Meanwhile, Senator Padmé Amidala, Anakin’s secret wife, learns of Anakin’s mission and fears for his safety. She decides to contact Jabba’s uncle Ziro in Coruscant. The Hutt refuses to cooperate, apparently believing that it is the Jedi who are responsible for the situation. Padmé, however, soon discovers that Ziro has actually conspired with Dooku to have Rotta killed in order for Jabba to have Anakin and Ahsoka executed in return, which will force the Jedi Council, led by Yoda, to take Jabba into custody and allow Ziro to seize power over the Hutt clans. Padmé is discovered and detained, but a chance call by C-3PO enables her to summon a squadron of clone troopers, and Ziro is arrested.
star-wars-the-clone-wars
Upon their arrival on Tatooine, Anakin and Ahsoka are shot down by MagnaGuards. Anakin devises a ruse to confront Dooku while carrying a decoy Rotta, leaving Ahsoka to take the real Rotta to Jabba’s palace. While Anakin fights off Dooku, Ahsoka is ambushed by the MagnaGuards, whom she defeats. The two deliver Rotta safely to Jabba, who nonetheless orders the Jedi’s execution for their supposed attempt to kidnap him. However, Padmé contacts Jabba in time and reveals Ziro and the Separatists’ responsibility for the kidnapping. Acknowledging the Jedi’s heroism and allowing the Republic to have Ziro punished for his betrayal, Jabba agrees to the Republic treaty while Anakin and Ahsoka are retrieved by Obi-Wan and Yoda. In the meantime during his escape, Dooku reports to his master Darth Sidious about the failure of their plot against the Jedi and Jabba, but the Sith Lord assures to him that the tide of war is still in their favor.

Lucasfilm Animation, director Dave Filoni, and screenwriter Henry Gilroy have crafted the perfect summer animated film, “Star Wars: The Clone Wars”, which is a more than adequate sequel to the “Star Wars” prequel trilogy, set between Episodes II and III. To be perfectly honest, I wasn’t expecting much, but left quite impressed with the quality of much of the animation. I was also surprised with the amount of screen time given to Count Dooku (voiced by Christopher Lee), as well as Samuel L. Jackson (General Mace Windu) and Anthony Daniels (C-3PO) (Daniels has now the distinction of appearing in every “Star Wars” film.).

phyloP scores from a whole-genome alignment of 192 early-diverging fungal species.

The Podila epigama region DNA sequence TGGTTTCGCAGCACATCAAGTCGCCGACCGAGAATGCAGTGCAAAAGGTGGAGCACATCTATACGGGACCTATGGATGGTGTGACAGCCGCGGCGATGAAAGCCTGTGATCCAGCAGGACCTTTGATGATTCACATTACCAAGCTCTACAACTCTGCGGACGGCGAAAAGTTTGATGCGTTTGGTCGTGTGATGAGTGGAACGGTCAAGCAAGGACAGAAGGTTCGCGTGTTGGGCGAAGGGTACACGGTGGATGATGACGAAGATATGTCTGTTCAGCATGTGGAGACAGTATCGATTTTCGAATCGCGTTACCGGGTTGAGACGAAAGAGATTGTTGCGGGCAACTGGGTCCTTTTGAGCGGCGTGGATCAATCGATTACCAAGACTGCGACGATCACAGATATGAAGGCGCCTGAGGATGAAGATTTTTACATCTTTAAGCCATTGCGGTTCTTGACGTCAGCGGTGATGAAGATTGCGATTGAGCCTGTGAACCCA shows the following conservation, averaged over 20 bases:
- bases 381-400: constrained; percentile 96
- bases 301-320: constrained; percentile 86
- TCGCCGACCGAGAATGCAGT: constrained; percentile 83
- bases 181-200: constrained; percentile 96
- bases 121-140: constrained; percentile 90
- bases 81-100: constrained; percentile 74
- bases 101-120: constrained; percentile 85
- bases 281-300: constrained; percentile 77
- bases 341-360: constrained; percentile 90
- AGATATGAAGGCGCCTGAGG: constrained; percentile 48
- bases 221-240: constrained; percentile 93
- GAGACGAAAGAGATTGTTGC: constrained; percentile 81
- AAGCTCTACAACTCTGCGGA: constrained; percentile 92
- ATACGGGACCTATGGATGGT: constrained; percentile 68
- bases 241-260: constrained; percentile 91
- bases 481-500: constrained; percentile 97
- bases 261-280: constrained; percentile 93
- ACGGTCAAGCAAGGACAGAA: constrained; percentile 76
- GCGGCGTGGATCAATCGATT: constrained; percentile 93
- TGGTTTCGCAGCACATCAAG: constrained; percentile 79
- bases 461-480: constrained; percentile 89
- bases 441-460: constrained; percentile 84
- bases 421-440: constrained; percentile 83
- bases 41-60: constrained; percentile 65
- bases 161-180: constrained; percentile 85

“Star Wars: The Clone Wars” captures successfully much of the excitement found in the original trilogy and in “Star Wars – Episode III: Revenge of the Sith”. Moreover, it offers more amazing battle sequences and light saber duels than seen in the live action films thanks to state-of-the-art animation technology. Where “Star Wars: The Clone Wars” fails is in some of its insipid dialogue, and the rather curious introduction of the inexperienced Ahsoka Tano as Anakin’s padawan (Jedi apprentice), who comes across more as a spoiled brat than a genuine Jedi warrior in training. And yet, with these few glaring defects, this remains a film which I can recommend highly to those who are diehard “Star Wars” fans and others seeking high quality cinematic entertainment that’s suitable for the entire family.

REVIEW: STAR WARS – EPISODE II: ATTACK OF THE CLONES

CAST

Hayden Christensen (Awake)
Natalie Portman (No Strings Attached)
Ewan McGregor (Cassandra’s Dream)
Christopher Lee (Lord of The Rings)
Samuel L. Jackson (Jackie Brown)
Frank Oz (Sesame Street)
Ian McDiarmid (Margaret)
Pernilla August (Search)
Temuera Morrison (Once Were Warriors)
Jimmy Smits (Cane)
Jack Thompson (Around The Block)
Ahmed Best (Poolboy)
Rose Byrne (The Voices)
Oliver Ford Davies (Johnny English)
Jay Laga’ala (Xena)
Anthony Daniels (The Lego Movie)
Kenny Baker (Labyrinth)
Joel Edgerton (The Gift)
Rena Owen (The Last Witch HUnter)
Marton Csokas (Aeon Flux)

MV5BMTc0Mzc0MjQwMl5BMl5BanBnXkFtZTcwMzE4Nzg1OQ@@._V1_SX1500_CR0,0,1500,999_AL_Ten years after the Trade Federation’s invasion of Naboo, the Galactic Republic is threatened by a Separatist movement organized by former Jedi Master Count Dooku. Senator Padmé Amidala comes to Coruscant to vote on a plan to create an army of the Republic to assist the Jedi against this threat. Narrowly avoiding an assassination attempt upon arrival, she is placed under the protection of Jedi Knight Obi-Wan Kenobi and his apprentice Anakin Skywalker. The two Jedi thwart another attempt on her life and subdue the assassin, Zam Wesell, a shape-shifter who is killed by her bounty hunter client with a toxic dart before she can reveal his identity. The Jedi Council assigns Obi-Wan to identify and capture the bounty hunter, while Anakin is assigned to escort Padmé back to Naboo, where the two fall in love.
MV5BNzQ2Nzg5NDMwM15BMl5BanBnXkFtZTcwMTIwNTI4NA@@._V1_Obi-Wan’s investigation leads him to the remote ocean planet Kamino, where he discovers an army of clones is being produced for the Republic, with bounty hunter Jango Fett serving as their genetic template. Obi-Wan deduces Jango to be the bounty hunter he is seeking, and follows him and his clone son Boba to the desert planet Geonosis via a homing beacon placed on their ship, the Slave I. Meanwhile, Anakin becomes troubled by premonitions of his mother Shmi in pain, and travels to Tatooine with Padmé to save her. They meet Owen Lars, Anakin’s stepbrother who is the son of Shmi’s new husband Cliegg Lars. Cliegg tells Anakin that Shmi was abducted by Tusken Raiders weeks earlier and is most likely dead. Determined to find her, Anakin ventures out and finds the Tusken campsite. He discovers too late that his mother has been tortured by the tribe. As she dies from her wounds, Shmi reunites with Anakin. Anakin loses his temper and kills the Tuskens before returning to the Lars homestead with Shmi’s remains. After revealing his deed to Padmé, Anakin says that he wants to prevent death.